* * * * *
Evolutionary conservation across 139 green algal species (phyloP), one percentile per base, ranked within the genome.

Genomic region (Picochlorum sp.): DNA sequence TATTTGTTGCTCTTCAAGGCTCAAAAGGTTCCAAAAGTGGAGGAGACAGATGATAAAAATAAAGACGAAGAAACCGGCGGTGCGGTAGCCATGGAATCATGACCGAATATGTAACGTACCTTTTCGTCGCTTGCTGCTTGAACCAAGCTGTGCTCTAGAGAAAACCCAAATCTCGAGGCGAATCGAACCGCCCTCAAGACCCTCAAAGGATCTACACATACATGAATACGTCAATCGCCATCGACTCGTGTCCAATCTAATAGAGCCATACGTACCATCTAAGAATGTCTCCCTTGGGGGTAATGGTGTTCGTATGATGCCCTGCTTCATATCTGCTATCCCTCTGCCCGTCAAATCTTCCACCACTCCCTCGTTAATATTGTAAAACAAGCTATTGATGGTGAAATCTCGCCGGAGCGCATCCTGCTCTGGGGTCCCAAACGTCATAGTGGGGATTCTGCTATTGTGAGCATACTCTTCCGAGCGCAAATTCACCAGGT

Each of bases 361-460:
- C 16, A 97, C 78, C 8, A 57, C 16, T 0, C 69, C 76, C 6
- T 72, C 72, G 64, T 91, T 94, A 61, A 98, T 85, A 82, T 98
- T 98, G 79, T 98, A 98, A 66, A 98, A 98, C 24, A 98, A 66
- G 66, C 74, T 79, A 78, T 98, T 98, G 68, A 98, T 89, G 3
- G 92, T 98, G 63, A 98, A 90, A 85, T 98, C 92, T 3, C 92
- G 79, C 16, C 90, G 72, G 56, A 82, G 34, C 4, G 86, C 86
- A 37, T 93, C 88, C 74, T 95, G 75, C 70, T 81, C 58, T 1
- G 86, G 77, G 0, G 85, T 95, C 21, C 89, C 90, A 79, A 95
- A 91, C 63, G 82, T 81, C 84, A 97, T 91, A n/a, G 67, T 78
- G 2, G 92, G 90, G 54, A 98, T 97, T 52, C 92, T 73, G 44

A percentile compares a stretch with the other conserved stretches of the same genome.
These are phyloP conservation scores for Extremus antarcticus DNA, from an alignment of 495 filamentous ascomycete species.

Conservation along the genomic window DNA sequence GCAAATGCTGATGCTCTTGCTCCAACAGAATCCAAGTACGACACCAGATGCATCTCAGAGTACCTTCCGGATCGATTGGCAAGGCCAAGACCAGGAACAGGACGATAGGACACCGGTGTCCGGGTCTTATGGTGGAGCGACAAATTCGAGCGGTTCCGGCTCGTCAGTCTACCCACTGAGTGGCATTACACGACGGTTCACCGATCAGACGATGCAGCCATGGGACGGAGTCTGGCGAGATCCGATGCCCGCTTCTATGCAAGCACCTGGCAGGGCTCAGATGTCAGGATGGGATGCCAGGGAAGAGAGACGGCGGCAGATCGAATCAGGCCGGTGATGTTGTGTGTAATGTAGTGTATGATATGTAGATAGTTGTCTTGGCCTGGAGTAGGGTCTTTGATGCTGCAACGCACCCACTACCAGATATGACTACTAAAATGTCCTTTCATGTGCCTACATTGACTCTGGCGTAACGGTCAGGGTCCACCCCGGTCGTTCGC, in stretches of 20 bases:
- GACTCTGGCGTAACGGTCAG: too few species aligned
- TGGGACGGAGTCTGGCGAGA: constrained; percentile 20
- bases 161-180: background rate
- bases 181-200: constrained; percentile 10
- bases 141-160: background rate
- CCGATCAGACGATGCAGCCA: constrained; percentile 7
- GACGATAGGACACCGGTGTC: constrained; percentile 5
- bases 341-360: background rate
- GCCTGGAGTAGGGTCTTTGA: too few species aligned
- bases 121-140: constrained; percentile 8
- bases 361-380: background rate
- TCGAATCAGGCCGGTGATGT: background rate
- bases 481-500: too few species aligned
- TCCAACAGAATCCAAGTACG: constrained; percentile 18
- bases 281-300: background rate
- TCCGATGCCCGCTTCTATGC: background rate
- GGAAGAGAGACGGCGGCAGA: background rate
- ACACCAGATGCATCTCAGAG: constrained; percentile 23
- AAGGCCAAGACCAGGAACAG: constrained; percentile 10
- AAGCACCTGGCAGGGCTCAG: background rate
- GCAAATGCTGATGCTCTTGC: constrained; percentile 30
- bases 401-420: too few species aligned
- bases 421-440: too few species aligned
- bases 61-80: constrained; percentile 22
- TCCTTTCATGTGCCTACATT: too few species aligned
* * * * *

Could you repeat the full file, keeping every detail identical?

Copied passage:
Evolutionary conservation across 139 green algal species (phyloP), one percentile per base, ranked within the genome.

Genomic region (Picochlorum sp.): DNA sequence TATTTGTTGCTCTTCAAGGCTCAAAAGGTTCCAAAAGTGGAGGAGACAGATGATAAAAATAAAGACGAAGAAACCGGCGGTGCGGTAGCCATGGAATCATGACCGAATATGTAACGTACCTTTTCGTCGCTTGCTGCTTGAACCAAGCTGTGCTCTAGAGAAAACCCAAATCTCGAGGCGAATCGAACCGCCCTCAAGACCCTCAAAGGATCTACACATACATGAATACGTCAATCGCCATCGACTCGTGTCCAATCTAATAGAGCCATACGTACCATCTAAGAATGTCTCCCTTGGGGGTAATGGTGTTCGTATGATGCCCTGCTTCATATCTGCTATCCCTCTGCCCGTCAAATCTTCCACCACTCCCTCGTTAATATTGTAAAACAAGCTATTGATGGTGAAATCTCGCCGGAGCGCATCCTGCTCTGGGGTCCCAAACGTCATAGTGGGGATTCTGCTATTGTGAGCATACTCTTCCGAGCGCAAATTCACCAGGT

Each of bases 361-460:
- C 16, A 97, C 78, C 8, A 57, C 16, T 0, C 69, C 76, C 6
- T 72, C 72, G 64, T 91, T 94, A 61, A 98, T 85, A 82, T 98
- T 98, G 79, T 98, A 98, A 66, A 98, A 98, C 24, A 98, A 66
- G 66, C 74, T 79, A 78, T 98, T 98, G 68, A 98, T 89, G 3
- G 92, T 98, G 63, A 98, A 90, A 85, T 98, C 92, T 3, C 92
- G 79, C 16, C 90, G 72, G 56, A 82, G 34, C 4, G 86, C 86
- A 37, T 93, C 88, C 74, T 95, G 75, C 70, T 81, C 58, T 1
- G 86, G 77, G 0, G 85, T 95, C 21, C 89, C 90, A 79, A 95
- A 91, C 63, G 82, T 81, C 84, A 97, T 91, A n/a, G 67, T 78
- G 2, G 92, G 90, G 54, A 98, T 97, T 52, C 92, T 73, G 44

A percentile compares a stretch with the other conserved stretches of the same genome.
These are phyloP conservation scores for Extremus antarcticus DNA, from an alignment of 495 filamentous ascomycete species.

Conservation along the genomic window DNA sequence GCAAATGCTGATGCTCTTGCTCCAACAGAATCCAAGTACGACACCAGATGCATCTCAGAGTACCTTCCGGATCGATTGGCAAGGCCAAGACCAGGAACAGGACGATAGGACACCGGTGTCCGGGTCTTATGGTGGAGCGACAAATTCGAGCGGTTCCGGCTCGTCAGTCTACCCACTGAGTGGCATTACACGACGGTTCACCGATCAGACGATGCAGCCATGGGACGGAGTCTGGCGAGATCCGATGCCCGCTTCTATGCAAGCACCTGGCAGGGCTCAGATGTCAGGATGGGATGCCAGGGAAGAGAGACGGCGGCAGATCGAATCAGGCCGGTGATGTTGTGTGTAATGTAGTGTATGATATGTAGATAGTTGTCTTGGCCTGGAGTAGGGTCTTTGATGCTGCAACGCACCCACTACCAGATATGACTACTAAAATGTCCTTTCATGTGCCTACATTGACTCTGGCGTAACGGTCAGGGTCCACCCCGGTCGTTCGC, in stretches of 20 bases:
- GACTCTGGCGTAACGGTCAG: too few species aligned
- TGGGACGGAGTCTGGCGAGA: constrained; percentile 20
- bases 161-180: background rate
- bases 181-200: constrained; percentile 10
- bases 141-160: background rate
- CCGATCAGACGATGCAGCCA: constrained; percentile 7
- GACGATAGGACACCGGTGTC: constrained; percentile 5
- bases 341-360: background rate
- GCCTGGAGTAGGGTCTTTGA: too few species aligned
- bases 121-140: constrained; percentile 8
- bases 361-380: background rate
- TCGAATCAGGCCGGTGATGT: background rate
- bases 481-500: too few species aligned
- TCCAACAGAATCCAAGTACG: constrained; percentile 18
- bases 281-300: background rate
- TCCGATGCCCGCTTCTATGC: background rate
- GGAAGAGAGACGGCGGCAGA: background rate
- ACACCAGATGCATCTCAGAG: constrained; percentile 23
- AAGGCCAAGACCAGGAACAG: constrained; percentile 10
- AAGCACCTGGCAGGGCTCAG: background rate
- GCAAATGCTGATGCTCTTGC: constrained; percentile 30
- bases 401-420: too few species aligned
- bases 421-440: too few species aligned
- bases 61-80: constrained; percentile 22
- TCCTTTCATGTGCCTACATT: too few species aligned